In the days leading up to the election, President Trump made clear that he expected the Supreme Court to deliver him a victory. “I’m counting on them to look at the ballots, definitely,” he said at one debate with Joe Biden. Just before the election he told a crowd: “If we win on Tuesday, or, thank you very much, Supreme Court, shortly thereafter ... "

But his efforts to persuade the courts to do for him what the voters wouldn’t are not going well.

Trump’s command on Thursday morning — “STOP THE COUNT!” — is not the cry of someone who knows he’s winning. It’s also particularly ironic: If all vote-counting were stopped where it is now, Biden would have 270 electoral votes and be declared the victor.

So Trump is filing a grab-bag with lawsuits, with almost pathetically thin rationales to reverse what appear to be results shaping up in Biden’s favor:

Pennsylvania. The Trump campaign has filed multiple lawsuits alleging that vote-counting should be stopped for numerous reasons. One is that its representatives in Philadelphia couldn’t see the writing on mail ballots being processed. Another is that the state Supreme Court should not have ordered the acceptance of ballots postmarked by Election Day that arrive up to three days later. A third objection is to instructions given to voters for “curing” mailed votes that had been temporarily disqualified.

Trump representatives did get a court order allowing them to stand six feet away from election workers counting votes rather than the previous 20 feet, which they called an “incredible legal victory.”

Michigan. The campaign sued to stop the counting because it said it had not been granted proper access to oversee the processing of mail ballots.

Georgia. The campaign filed a suit alleging that mail ballots that had arrived too late were being mixed in with ballots that had arrived on time, and asked that the counting be halted. Trump representatives claim that one of their poll watchers saw 53 late ballots mixed in with others.

Nevada. The campaign announced its intention to file a lawsuit claiming that dead people have voted. We do not know for whom these dead people might have cast their ballots.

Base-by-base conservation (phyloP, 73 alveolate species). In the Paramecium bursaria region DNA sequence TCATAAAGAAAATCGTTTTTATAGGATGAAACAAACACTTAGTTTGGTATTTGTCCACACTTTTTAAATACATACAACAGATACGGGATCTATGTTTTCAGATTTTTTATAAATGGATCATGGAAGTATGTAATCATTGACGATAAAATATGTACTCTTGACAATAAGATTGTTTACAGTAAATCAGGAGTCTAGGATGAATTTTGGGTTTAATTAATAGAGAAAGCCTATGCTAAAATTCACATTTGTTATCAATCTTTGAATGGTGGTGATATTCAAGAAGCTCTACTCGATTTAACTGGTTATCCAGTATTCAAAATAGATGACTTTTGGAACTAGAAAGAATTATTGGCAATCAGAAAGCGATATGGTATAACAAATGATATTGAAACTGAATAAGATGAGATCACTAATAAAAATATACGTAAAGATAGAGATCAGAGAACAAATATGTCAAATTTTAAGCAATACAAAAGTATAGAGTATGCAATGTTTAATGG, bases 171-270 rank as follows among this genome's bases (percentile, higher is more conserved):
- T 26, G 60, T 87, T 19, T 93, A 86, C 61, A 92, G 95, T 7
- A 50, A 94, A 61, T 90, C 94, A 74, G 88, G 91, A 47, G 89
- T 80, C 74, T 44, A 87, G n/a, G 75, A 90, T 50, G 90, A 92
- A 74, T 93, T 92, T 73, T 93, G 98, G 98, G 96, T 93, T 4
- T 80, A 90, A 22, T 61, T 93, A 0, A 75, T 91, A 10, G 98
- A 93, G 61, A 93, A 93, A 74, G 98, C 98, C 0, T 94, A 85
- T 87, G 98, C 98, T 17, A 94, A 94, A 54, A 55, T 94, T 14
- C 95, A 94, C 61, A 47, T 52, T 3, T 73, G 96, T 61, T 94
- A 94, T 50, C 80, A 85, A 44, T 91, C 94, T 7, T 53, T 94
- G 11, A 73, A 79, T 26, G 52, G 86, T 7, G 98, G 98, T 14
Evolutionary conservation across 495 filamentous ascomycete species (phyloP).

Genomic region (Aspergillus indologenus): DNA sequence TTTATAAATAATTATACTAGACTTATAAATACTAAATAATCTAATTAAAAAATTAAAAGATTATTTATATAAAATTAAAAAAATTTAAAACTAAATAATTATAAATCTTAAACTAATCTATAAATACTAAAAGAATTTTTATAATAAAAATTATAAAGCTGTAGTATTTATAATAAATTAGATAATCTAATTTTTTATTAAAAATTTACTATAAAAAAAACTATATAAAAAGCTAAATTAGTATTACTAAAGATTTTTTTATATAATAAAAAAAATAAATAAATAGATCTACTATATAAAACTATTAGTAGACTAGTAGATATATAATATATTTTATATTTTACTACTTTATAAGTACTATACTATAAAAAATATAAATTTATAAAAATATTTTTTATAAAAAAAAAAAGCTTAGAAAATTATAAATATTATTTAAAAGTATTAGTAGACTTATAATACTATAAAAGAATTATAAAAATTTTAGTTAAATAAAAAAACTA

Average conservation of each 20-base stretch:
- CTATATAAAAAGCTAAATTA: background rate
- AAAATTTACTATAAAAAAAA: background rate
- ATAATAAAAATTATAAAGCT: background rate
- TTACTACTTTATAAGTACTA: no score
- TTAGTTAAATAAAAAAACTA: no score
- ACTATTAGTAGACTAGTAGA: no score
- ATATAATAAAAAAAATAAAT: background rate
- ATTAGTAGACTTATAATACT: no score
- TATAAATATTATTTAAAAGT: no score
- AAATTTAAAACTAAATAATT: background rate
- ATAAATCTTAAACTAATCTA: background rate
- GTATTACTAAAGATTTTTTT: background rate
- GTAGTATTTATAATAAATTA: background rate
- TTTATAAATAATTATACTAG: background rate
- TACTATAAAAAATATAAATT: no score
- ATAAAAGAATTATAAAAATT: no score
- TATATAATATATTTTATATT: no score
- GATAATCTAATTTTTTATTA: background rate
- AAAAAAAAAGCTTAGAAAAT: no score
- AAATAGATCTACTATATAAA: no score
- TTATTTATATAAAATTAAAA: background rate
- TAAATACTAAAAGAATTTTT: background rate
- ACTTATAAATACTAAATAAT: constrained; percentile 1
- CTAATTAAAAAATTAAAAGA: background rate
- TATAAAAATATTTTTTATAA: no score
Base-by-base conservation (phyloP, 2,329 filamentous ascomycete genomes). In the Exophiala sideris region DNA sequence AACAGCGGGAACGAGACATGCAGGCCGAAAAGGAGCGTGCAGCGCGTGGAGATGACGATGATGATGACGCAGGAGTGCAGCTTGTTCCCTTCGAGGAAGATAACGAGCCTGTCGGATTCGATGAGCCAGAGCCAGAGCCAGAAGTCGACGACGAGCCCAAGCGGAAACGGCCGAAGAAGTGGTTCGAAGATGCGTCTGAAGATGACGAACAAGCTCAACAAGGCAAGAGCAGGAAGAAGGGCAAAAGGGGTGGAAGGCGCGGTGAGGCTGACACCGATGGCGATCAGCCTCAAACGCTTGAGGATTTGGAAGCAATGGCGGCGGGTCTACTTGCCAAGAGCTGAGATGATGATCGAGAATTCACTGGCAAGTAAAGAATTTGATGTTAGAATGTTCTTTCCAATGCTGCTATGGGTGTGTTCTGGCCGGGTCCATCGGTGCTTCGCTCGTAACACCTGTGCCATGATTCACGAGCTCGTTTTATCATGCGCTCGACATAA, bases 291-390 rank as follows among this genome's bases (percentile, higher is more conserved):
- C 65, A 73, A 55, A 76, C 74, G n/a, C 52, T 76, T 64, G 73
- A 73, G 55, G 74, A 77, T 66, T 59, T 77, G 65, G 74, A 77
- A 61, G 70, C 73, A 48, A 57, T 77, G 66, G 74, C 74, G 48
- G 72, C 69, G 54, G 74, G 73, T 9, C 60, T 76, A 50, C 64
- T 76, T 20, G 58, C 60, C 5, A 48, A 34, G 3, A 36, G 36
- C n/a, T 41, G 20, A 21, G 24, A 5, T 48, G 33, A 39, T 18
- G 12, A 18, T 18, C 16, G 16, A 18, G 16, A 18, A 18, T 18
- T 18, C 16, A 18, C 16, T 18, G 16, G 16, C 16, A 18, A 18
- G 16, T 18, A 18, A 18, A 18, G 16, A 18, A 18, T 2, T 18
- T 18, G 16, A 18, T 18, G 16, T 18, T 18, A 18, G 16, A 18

The problem for Trump is that none of these suits amounts to much, even if any were to succeed, which most of them probably won’t — or, as with the six-foot case, thearguments might prevail but do nothing to change the results.

As election law expert Rick Hasen wrote on Thursday morning, “These lawsuits are tinkering on the edges claiming potentially minor infractions; nothing which would reverse any electoral college win for Biden.”

This is the core of Trump’s challenge: The problems he claims are occurring are too small, and the deficit that is taking shape for him right now is too large.

Which may be why the Biden campaign is sounding extremely confident. On a conference call Thursday morning, his representatives described the efforts as a joke.

“These lawsuits don’t have to have merit,” said Biden campaign lawyer Robert Bauer, but are just a vehicle to make groundless accusations of fraud. “This is part of a broader misinformation campaign,” he said, one that might get Trump supporters riled up but stands little chance of making headway in the courts.

What Trump had originally hoped for was a repeat of Bush v. Gore in 2000, in which the Supreme Court intervened to essentially deliver the White House to George W. Bush. But that case was dramatically different than what Trump faces now.

That situation involved a single state in which a tiny number of votes moving one way or the other would decide the outcome (Bush was eventually declared the winner in Florida by 537 votes). Bush benefited from the fact that Florida’s secretary of state was also his state campaign co-chair, and she had declared him to be the winner; recounts were at issue, and whether they should proceed. But this outcome is unlikely to come down to one state.

Meanwhile, all the bleating by Trump and his supporters about “fraud” and the election being “stolen” from him make it even less likely that the Supreme Court would be eager to intervene on his behalf. The justices want to appear to be grounding their decisions in the law and the Constitution. The loonier Trump’s public rhetoric and the more preposterous his legal claims, the more difficult it would become for them to give him what he wants.

And it might be literally impossible for them to do so. If he arrives at the Supreme Court with some claim that could disqualify 20,000 votes in a state where he’s trailing by 50,000, it wouldn’t do him any good, even if the justices were to give him the ruling he’s seeking.

All of which is to say that Trump getting the courts to give him the victory he was deprived of at the ballot box is looking less and less likely with each passing hour. As of now he still has a chance to win, but if he does it’ll have to be by actually winning.

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Wendy Weiser of the Brennan Center warns that the president is doing the work of our foreign adversaries by undermining the legitimacy of the U.S. election. (The Washington Post)